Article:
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Racism Causes Big Bother

» Posted on: 18 January 2007
» Posted by: Oliver McCann
» Service area: Employment

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Whilst a massive leap in viewers may be the reason that Channel 4 have turned a blind eye to the race row which has erupted on this year's celebrity Big Brother, we look at the impact that similar behaviour would have on the work place.

The programme has certainly stirred up worldwide debate as to whether the actions and comments of Jade Goody, Danielle Lloyd and Jo O'Meara directed towards fellow contestant and Bollywood star Shilpa Shetty amounts to racist bullying.

The reality is that the behaviour shown on the programme reflects what can and does occur in the workplace.

So what would an Employment Tribunal make of all this if the same conduct occurred in the Employment sphere?

In 2003 the Race Relations Act was amended to include a definition of racial harassment which makes it easier now for a complainant to prove discrimination. Harassment is defined as "subjecting a person to unwanted conduct which violates that person's dignity or creates an intimidating, hostile, degrading, humiliating or offensive environment for that person".

There is no doubt that Shilpa Shetty would satisfy a Tribunal that she has been subject to harassment. She has been singled out (possibly because of some of her quirks) by 3 individuals who have, together, been aggressive, offensive and intimidating towards her.

However for the conduct to be racial harassment it must be directed on "racial grounds". It is this latter aspect where the debate seems to lie. Channel 4 say it is simply a cultural and class clash suggesting that they cannot determine that comments such as "go back to the slums", "the Indian" ‘f… off home‘ she can't even speak English anyway" are actually racially motivated.

One can perhaps understand the difficulty in understanding the motivations behind Jade Goody!

A Tribunal would, however, simply ask "would they have spoken those words or behaved in that manner towards Shilpa Shetty, but for Shilpa's race?"

Race does not need to be the sole reason for the behaviour, just a significant influence. Nor is a conscious racial prejudice or motive required.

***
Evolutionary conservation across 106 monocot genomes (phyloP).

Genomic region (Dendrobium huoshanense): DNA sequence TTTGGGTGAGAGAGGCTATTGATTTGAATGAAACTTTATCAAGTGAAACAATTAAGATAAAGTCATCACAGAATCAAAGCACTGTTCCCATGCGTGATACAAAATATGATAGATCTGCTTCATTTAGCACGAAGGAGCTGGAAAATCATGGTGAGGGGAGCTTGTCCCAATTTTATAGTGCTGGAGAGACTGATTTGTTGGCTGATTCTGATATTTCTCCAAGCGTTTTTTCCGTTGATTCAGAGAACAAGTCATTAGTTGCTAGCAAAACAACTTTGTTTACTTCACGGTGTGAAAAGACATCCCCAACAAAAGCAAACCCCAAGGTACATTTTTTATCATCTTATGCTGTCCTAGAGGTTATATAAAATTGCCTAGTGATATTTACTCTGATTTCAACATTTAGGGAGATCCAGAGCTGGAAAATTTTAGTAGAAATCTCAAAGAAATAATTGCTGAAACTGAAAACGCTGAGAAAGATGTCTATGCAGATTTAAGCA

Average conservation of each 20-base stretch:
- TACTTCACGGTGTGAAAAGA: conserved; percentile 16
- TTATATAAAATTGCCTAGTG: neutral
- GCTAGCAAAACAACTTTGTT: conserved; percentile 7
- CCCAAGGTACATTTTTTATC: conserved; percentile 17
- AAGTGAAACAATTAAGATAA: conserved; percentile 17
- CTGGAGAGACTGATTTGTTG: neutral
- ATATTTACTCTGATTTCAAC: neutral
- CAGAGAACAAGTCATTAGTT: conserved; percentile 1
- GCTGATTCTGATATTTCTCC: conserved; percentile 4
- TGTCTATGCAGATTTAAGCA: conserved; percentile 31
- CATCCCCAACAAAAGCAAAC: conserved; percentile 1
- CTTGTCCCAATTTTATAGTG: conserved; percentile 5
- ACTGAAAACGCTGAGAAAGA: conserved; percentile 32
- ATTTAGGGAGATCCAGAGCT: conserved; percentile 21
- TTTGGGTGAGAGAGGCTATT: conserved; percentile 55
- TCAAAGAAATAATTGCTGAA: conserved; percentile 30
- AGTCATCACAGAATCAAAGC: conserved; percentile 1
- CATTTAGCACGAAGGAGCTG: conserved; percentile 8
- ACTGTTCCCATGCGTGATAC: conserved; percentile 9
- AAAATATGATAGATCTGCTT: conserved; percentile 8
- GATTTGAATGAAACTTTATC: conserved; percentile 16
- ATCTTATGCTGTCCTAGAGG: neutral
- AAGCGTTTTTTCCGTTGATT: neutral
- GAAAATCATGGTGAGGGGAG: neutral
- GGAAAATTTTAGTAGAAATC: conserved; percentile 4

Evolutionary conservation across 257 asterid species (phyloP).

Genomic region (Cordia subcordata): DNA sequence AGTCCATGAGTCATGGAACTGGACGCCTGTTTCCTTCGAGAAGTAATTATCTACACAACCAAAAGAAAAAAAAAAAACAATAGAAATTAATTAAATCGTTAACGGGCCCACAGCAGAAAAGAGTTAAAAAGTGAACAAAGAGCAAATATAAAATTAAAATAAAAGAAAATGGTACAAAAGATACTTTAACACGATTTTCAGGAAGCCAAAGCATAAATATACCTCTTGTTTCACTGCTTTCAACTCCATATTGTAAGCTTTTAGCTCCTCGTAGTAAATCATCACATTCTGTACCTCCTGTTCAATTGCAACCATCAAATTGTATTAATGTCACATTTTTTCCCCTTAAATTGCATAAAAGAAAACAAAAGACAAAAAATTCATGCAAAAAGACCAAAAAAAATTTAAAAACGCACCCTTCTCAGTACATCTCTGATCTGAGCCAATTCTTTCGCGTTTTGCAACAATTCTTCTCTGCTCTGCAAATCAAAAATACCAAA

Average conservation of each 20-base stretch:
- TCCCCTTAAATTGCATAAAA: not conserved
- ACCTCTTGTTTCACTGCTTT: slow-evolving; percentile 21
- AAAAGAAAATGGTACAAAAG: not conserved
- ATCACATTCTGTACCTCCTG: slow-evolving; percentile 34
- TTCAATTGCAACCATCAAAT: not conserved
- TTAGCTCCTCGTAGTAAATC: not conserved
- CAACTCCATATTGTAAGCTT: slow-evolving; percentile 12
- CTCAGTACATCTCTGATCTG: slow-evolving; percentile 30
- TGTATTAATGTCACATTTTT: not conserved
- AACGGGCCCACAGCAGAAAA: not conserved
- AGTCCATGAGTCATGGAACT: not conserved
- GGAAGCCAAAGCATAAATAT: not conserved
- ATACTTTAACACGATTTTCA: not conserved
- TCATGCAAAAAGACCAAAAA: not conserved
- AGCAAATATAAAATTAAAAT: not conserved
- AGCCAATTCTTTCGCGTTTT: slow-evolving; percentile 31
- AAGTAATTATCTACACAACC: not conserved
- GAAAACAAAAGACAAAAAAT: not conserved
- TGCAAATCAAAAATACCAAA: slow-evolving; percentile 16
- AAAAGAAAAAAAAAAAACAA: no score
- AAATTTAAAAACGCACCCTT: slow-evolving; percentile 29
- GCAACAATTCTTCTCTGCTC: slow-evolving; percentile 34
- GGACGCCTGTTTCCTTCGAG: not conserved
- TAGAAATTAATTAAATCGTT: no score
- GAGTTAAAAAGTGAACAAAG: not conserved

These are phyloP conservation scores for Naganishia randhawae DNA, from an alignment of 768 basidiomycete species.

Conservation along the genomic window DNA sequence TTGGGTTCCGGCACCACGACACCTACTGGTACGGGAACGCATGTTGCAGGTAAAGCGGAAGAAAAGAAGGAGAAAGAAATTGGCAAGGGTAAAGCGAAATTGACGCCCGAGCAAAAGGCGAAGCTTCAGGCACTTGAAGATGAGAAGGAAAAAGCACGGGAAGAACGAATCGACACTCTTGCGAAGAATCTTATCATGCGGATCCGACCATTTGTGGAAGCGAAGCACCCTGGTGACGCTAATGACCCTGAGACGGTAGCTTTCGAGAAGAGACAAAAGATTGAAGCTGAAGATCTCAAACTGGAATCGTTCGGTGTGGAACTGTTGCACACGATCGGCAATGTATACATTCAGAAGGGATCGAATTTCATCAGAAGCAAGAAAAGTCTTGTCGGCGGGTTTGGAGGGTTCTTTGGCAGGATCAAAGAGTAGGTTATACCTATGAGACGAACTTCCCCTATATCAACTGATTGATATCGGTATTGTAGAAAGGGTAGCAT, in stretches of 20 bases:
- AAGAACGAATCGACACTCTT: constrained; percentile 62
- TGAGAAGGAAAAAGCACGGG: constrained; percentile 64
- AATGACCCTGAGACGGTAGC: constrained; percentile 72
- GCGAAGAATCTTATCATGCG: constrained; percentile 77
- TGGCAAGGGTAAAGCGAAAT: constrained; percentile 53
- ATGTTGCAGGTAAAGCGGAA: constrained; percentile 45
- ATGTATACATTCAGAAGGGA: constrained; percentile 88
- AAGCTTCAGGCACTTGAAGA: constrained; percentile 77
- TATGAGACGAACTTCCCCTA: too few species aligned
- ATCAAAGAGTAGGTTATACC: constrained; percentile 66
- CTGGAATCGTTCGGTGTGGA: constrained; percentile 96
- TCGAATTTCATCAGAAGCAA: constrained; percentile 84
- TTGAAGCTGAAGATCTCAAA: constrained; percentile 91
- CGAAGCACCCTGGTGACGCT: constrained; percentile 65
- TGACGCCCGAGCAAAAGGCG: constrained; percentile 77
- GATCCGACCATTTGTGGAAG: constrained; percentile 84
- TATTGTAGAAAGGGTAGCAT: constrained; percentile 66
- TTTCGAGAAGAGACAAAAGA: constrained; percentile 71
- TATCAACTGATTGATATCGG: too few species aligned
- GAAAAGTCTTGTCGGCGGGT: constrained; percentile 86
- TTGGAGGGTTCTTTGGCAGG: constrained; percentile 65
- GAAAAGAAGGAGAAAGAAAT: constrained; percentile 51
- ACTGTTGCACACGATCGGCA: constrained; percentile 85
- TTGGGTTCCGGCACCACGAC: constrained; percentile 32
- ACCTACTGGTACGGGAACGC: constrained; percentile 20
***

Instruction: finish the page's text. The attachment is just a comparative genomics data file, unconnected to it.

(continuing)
Racial words do not have to be spoken. It is the treatment and the reason for it which is relevant. In most cases the issue will be whether the surrounding circumstances (including the harassers' treatment of other people) yield evidence from which a Tribunal can draw an inference that there are racial reasons for the behaviour.

Once inferred the harassers' are on the back foot having to prove otherwise.

In this scenario we have the benefit of video evidence (which would be extremely rare in an Employment situation) which includes discussions behind Shilpa's back. Jade allegedly called Shilpa "Shilpa Poppadum". Danielle Lloyd said she should "F… off home". Shilpa has been asked whether she lives in a "house or a shack". Would a fellow white housemate have been asked this question? Most likely not!

Armed with this evidence a Tribunal would almost certainly make a finding that the harassment was indeed racially motivated.

Remember if Jade Goody and co had been your employees then a Tribunal could find you, as the Employer, vicariously liable for their actions under the Race Relations Act.

To rely on the statutory defence you would have to demonstrate you have taken all reasonable steps to prevent discrimination of this nature occurring. This would include having an Equal Opportunities policy and implementing it at all levels with training and dissemination.

Note also that had Shilpa been an employee she may also have brought a claim against you for Constructive Unfair dismissal and a claim under the Protection of Harassment Act1997.

The programme has demonstrated just how easy these situations can arise in every day life and serves as a reminder that you need to be vigilant to this as an employer.

Copyright 2006 - 2010 Taylors Solicitors

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